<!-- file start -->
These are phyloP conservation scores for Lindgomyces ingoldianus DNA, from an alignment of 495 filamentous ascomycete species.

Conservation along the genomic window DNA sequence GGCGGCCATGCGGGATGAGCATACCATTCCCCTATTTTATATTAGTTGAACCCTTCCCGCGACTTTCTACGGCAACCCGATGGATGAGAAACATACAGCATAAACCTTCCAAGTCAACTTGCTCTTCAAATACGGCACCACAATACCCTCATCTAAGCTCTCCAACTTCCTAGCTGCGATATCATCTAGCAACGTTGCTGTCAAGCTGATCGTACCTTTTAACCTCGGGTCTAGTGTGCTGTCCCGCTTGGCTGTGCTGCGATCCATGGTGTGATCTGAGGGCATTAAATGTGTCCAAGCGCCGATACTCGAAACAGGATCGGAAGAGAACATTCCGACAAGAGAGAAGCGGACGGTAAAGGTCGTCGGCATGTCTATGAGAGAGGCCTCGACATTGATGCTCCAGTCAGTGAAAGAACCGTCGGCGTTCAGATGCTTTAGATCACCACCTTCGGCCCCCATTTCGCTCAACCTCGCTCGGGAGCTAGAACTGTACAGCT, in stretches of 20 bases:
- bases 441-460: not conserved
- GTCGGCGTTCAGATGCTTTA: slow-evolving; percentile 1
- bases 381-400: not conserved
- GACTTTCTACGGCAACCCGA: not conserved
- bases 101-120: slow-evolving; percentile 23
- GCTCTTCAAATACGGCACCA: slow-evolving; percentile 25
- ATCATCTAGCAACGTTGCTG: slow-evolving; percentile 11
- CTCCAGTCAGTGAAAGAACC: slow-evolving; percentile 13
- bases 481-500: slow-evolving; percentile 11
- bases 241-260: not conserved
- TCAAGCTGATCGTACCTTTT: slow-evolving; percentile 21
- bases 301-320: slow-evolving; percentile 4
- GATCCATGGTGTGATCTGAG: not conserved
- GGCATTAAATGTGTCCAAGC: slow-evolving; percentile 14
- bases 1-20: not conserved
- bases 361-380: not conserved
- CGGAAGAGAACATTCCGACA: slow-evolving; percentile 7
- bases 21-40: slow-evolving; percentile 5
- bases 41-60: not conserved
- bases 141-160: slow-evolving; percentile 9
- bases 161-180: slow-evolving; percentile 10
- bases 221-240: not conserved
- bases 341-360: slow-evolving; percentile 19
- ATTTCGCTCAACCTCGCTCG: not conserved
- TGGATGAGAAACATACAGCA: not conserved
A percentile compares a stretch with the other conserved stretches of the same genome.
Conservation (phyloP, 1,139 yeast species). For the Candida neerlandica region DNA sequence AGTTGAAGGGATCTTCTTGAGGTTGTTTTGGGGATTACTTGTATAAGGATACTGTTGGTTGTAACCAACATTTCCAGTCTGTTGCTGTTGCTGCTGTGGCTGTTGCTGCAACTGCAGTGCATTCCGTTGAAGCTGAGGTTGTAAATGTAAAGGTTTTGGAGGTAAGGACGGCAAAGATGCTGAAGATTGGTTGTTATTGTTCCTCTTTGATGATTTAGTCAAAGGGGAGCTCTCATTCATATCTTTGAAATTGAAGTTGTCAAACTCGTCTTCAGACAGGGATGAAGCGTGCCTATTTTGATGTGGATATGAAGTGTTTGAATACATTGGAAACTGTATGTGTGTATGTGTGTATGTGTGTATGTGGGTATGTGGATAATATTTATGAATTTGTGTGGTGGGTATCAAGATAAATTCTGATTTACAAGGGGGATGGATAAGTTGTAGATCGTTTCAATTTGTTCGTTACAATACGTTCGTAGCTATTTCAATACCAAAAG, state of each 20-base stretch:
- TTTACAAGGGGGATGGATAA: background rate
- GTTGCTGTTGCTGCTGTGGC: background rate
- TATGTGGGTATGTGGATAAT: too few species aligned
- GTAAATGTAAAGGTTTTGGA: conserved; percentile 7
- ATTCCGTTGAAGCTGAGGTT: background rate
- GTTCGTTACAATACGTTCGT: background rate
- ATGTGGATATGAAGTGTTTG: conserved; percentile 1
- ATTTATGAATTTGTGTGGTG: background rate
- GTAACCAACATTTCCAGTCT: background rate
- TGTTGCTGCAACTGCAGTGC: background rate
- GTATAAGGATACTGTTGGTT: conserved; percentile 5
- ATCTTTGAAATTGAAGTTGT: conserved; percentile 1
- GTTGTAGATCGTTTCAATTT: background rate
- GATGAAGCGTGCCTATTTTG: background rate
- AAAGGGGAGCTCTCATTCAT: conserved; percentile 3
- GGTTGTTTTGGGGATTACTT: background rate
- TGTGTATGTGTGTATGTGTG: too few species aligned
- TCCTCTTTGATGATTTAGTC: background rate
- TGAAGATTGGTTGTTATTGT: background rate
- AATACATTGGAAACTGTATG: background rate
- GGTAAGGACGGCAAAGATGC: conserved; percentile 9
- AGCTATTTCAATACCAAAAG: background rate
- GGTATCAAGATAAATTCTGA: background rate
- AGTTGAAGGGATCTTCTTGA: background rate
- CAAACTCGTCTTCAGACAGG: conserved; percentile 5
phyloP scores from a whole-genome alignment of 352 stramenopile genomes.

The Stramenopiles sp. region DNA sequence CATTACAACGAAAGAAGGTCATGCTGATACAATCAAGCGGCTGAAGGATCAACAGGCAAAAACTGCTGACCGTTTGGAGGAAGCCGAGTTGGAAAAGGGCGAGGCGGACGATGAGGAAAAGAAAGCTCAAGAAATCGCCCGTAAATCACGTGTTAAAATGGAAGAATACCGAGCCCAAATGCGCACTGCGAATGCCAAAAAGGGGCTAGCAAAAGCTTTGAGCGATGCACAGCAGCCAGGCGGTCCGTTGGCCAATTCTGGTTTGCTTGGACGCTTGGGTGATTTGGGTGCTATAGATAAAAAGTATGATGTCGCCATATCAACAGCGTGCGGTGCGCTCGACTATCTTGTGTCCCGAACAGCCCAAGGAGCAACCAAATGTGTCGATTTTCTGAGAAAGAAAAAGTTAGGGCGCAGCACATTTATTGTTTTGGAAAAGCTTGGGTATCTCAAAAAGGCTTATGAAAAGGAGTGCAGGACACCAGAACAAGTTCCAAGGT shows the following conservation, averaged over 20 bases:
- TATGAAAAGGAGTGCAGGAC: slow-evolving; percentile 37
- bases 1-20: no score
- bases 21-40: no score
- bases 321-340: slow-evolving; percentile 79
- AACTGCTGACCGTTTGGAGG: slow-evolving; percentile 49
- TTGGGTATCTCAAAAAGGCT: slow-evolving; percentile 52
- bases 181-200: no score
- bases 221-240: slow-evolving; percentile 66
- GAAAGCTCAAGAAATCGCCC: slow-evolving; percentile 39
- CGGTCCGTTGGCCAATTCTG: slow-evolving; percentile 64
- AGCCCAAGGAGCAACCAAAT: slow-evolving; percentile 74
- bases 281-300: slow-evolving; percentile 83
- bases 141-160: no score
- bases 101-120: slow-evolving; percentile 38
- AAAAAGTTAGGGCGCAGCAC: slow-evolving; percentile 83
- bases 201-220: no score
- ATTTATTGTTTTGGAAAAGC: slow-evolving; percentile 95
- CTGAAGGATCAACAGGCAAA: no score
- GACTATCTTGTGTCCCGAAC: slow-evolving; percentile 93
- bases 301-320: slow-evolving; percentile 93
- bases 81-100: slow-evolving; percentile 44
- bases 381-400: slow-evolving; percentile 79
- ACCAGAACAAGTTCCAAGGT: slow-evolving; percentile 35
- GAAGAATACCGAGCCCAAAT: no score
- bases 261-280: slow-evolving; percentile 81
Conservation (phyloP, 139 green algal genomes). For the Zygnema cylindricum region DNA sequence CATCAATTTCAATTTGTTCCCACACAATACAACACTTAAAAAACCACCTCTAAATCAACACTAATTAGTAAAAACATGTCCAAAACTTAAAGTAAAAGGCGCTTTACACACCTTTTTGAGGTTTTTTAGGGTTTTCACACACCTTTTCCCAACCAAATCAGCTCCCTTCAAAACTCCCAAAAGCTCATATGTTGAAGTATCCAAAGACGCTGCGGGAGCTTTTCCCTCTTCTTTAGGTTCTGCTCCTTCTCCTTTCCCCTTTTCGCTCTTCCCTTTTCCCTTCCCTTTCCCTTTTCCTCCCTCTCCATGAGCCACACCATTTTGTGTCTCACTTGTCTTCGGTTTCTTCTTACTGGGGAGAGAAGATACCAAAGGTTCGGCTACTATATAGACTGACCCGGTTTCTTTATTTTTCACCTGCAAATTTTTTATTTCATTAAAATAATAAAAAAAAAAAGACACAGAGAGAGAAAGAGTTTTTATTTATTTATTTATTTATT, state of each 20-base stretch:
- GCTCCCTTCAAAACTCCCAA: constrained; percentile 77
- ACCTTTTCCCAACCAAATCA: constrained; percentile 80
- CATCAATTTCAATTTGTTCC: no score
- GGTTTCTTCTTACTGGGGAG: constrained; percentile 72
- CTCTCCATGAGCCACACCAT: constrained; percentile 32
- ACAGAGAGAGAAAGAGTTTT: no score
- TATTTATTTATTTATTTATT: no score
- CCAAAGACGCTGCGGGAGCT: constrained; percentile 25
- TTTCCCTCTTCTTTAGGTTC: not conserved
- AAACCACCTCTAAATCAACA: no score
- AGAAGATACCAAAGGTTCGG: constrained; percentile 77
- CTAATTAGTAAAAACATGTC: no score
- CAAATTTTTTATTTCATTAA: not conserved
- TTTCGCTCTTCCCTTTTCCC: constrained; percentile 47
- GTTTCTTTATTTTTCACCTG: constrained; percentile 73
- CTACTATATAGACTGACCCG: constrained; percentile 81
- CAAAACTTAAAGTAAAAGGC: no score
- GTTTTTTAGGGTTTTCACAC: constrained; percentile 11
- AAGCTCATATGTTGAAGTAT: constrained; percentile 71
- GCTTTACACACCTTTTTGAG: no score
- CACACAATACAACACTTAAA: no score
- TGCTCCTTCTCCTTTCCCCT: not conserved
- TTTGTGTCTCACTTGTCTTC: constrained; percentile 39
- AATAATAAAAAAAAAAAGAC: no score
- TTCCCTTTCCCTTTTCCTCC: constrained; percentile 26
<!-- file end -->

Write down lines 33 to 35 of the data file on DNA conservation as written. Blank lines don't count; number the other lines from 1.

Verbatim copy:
- GTAAATGTAAAGGTTTTGGA: conserved; percentile 7
- ATTCCGTTGAAGCTGAGGTT: background rate
- GTTCGTTACAATACGTTCGT: background rate